BIDDEFORD — It’s more than the holiday spirit that’s putting smiles on workers’ faces at Market Basket grocery stores this week.

Friday was the day that Arthur T. Demoulas – “Artie T” to the workers who essentially shut down the supermarket chain this summer to force his return as president – completed his buyout of the 50.5 percent of the company he hadn’t owned. The transaction ended one of retailing’s most public and bitter family feuds, and one of the more unusual labor actions in the retail industry.

This week the workers, who openly asked customers to boycott their stores until Artie T was reinstated, got bonus checks totaling $49 million. The average was about $2,000 for each of 25,000 workers, with the amounts varying based on longevity on the job, hours worked and position.

Market Basket workers have received comparable bonuses for years, and it was one reason they started the effort to get Demoulas back as president.

“It’s official now – we won,” said Micum McIntire, the manager of the Biddeford store, Maine’s only Market Basket, which had been open for only a year when Demoulas was ousted by the company board this summer.

The Biddeford store’s workers joined the majority of the chain’s employees, urging customers to stay away until Demoulas was brought back to run the company, which has 73 stores in Maine, New Hampshire and Massachusetts.


McIntire had a bottle of champagne chilling on ice for the end of the workday Friday. He said the closing on the sale sealed the victory that the workers won in late August, when the side of the family led by Arthur S. Demoulas agreed to sell its majority stake to Arthur T. Demoulas, his cousin.

No details of the deal were disclosed, aside from an acknowledgment that financing for the deal came from New England-based banks at historically low interest rates. Citing sources familiar with the negotiations in August, some media reported the buyout price at $1.5 billion.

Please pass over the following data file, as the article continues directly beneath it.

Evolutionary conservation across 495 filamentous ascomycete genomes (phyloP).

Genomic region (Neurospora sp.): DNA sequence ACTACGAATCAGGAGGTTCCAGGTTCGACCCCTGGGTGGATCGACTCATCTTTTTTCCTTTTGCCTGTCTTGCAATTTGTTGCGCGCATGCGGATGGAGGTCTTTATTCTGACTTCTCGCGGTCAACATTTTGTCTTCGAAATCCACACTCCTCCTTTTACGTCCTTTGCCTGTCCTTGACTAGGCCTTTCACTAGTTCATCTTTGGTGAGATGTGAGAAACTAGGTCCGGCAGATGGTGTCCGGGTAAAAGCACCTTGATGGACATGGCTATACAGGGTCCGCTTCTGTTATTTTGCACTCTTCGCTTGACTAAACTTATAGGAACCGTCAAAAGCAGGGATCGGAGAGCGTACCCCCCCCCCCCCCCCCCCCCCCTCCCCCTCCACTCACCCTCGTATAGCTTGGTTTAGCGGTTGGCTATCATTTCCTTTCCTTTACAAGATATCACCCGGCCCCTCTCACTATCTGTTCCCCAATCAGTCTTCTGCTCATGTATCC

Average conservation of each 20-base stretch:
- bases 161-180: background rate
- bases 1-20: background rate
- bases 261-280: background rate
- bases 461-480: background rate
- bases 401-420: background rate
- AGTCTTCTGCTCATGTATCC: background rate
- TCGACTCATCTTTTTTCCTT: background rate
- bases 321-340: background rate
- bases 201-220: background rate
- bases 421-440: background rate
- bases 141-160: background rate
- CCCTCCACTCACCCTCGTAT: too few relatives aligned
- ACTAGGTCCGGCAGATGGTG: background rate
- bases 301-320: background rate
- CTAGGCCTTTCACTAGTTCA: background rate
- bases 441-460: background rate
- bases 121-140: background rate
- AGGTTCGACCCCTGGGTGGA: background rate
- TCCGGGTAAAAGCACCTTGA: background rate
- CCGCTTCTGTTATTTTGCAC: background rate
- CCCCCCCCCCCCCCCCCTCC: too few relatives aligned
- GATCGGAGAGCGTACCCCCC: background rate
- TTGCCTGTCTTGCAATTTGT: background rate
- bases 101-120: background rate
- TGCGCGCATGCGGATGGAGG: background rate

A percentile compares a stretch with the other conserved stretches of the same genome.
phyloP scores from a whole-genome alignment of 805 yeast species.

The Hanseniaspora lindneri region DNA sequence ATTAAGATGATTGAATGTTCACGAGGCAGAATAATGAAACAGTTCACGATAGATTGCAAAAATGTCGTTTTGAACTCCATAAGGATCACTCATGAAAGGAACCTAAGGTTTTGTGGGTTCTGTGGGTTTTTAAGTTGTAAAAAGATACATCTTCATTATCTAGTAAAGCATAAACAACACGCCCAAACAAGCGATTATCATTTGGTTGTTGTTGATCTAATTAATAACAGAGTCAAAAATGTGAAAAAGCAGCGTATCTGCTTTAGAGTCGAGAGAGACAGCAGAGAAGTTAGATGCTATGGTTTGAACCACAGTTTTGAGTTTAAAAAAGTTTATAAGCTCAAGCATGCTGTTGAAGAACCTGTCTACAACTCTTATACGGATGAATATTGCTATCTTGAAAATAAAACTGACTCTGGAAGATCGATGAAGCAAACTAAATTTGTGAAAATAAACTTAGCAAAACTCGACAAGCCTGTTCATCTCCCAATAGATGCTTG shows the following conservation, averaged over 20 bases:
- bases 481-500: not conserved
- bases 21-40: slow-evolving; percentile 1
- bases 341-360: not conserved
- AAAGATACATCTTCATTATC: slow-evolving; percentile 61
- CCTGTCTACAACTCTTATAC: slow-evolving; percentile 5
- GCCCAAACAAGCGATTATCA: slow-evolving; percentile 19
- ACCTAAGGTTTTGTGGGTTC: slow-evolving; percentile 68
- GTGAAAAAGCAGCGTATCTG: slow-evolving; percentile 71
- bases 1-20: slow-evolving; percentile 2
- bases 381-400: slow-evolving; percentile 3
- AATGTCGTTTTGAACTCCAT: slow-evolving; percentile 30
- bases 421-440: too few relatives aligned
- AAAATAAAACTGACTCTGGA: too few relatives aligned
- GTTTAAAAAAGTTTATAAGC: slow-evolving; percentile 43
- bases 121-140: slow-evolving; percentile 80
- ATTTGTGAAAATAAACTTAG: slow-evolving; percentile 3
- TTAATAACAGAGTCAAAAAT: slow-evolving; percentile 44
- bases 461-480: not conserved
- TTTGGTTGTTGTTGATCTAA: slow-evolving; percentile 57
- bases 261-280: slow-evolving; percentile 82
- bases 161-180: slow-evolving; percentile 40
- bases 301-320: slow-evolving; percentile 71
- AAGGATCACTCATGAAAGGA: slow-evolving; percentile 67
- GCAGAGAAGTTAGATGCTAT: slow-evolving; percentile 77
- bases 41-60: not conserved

McIntire, who has been with the company for 35 years, said the stores bounced back from the summer tumult quickly. Workers urged customers to return, he said, and within two weeks sales were back up to the level they were at before workers at the Massachusetts warehouse and drivers walked off the job and the boycott effort began.

McIntire gleefully recalls the arrival of the first truck filled with produce after Demoulas was restored as president and the walkout ended. Produce was the section of the store hit hardest, with fresh fruit and vegetables largely unavailable because of the job actions by warehouse workers and drivers.

“It was all hands on deck” when the truck arrived, McIntire said.

Jubilant employees had the section restocked in 40 minutes, he said. “The entire company was back in two weeks.”


The employees’ action won the support of customers.

Darcy Flaherty, who shopped at the Biddeford Market Basket on Friday, said her first stop at the store was in the summer. She said she was struck by the empty shelves, then remembered what was going on.

Flaherty said she came back after the job actions ended and has been a regular since.

Market Basket “has good prices and good people,” she said. “I’m definitely happy for the people who work here.”

McIntire said he never doubted that customers were on the side of the workers. He said that when he and his wife went out to dinner to celebrate the return of Demoulas, people he knew in the restaurant came up to offer their congratulations. When the couple left, he said, other diners applauded.

McIntire said workers are especially grateful that the bonuses arrived despite the toll of the summer boycott. He said there was uncertainty about whether the bonus plan would continue after Demoulas was ousted.


Market Basket workers are already considered among the best compensated in the industry, with high pay and benefits that include a company-funded profit-sharing plan that puts aside as much as 15 percent of annual employee salaries for retirement. One of the actions that led to Demoulas’ firing was his insistence on continuing to fund the plan during the recession.

“Now I don’t have to worry about my future,” said Robert Mann, who was helping to stock the refrigerated section of the Biddeford store Friday afternoon.

Mann, who has been with the company since he was a teenager, said the completion of the sale eases his mind, and the bonus money allows him to pay bills and buy Christmas presents.

Another worker, Robert Barclay, said he thinks the sale gives workers peace of mind.

Had it not gone through, he said, “it would have been the death of this company.”

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